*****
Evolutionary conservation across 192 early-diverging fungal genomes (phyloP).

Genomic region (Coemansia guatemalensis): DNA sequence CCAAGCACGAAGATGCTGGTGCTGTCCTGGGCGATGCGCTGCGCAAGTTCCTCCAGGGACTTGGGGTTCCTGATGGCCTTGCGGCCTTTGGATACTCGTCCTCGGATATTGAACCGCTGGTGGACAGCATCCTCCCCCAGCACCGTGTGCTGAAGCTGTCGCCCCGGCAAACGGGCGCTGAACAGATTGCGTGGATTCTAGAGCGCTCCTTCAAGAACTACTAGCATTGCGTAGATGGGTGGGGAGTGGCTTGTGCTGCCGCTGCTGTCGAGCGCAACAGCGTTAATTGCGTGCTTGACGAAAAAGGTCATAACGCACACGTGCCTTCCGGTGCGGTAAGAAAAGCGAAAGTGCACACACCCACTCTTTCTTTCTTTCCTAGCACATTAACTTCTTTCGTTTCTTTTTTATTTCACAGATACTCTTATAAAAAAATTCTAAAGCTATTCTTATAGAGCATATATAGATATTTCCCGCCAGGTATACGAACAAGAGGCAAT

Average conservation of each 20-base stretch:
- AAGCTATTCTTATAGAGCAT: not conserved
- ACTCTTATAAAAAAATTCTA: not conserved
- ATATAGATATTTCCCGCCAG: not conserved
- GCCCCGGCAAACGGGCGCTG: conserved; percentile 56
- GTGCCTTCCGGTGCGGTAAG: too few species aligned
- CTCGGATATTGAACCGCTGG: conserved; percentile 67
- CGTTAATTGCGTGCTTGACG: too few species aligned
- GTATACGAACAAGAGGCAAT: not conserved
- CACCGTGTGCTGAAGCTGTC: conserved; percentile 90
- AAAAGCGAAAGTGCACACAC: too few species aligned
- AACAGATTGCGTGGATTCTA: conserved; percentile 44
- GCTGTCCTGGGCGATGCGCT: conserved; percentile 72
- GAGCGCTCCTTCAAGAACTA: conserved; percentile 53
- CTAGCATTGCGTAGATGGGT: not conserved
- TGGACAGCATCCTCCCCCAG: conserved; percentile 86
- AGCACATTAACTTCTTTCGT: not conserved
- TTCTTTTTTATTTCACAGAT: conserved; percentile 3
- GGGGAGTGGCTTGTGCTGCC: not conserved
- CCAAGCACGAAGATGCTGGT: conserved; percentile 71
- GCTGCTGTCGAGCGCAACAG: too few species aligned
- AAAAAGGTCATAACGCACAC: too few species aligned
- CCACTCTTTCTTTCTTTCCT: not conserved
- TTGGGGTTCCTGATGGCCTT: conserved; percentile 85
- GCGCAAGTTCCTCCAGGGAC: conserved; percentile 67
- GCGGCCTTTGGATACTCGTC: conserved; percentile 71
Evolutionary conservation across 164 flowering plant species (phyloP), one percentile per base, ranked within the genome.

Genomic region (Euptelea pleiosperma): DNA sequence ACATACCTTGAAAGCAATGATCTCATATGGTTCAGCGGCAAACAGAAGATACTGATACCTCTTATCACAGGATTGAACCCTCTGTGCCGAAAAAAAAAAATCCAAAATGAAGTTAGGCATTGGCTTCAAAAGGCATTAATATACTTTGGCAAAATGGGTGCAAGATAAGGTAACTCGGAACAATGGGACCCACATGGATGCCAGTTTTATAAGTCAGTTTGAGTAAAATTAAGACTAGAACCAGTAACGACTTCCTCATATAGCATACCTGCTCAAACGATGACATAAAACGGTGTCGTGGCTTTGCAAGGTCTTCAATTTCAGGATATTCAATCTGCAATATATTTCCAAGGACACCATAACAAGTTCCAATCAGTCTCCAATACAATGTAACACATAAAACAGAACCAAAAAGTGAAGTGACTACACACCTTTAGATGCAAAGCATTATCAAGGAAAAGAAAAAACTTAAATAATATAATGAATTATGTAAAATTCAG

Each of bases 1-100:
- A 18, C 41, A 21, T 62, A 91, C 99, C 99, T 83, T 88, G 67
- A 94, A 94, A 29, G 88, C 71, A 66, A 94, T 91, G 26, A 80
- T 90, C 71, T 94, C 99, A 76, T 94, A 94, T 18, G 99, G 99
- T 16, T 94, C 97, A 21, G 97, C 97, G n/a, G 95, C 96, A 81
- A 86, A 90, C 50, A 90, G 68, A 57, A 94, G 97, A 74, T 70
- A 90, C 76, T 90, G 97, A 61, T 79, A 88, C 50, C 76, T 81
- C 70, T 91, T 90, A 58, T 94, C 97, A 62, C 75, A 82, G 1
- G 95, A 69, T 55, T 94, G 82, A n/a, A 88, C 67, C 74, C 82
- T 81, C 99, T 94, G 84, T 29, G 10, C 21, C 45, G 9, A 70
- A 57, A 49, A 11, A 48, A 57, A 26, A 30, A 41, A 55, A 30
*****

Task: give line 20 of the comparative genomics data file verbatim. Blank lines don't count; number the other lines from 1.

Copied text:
- TTCTTTTTTATTTCACAGAT: conserved; percentile 3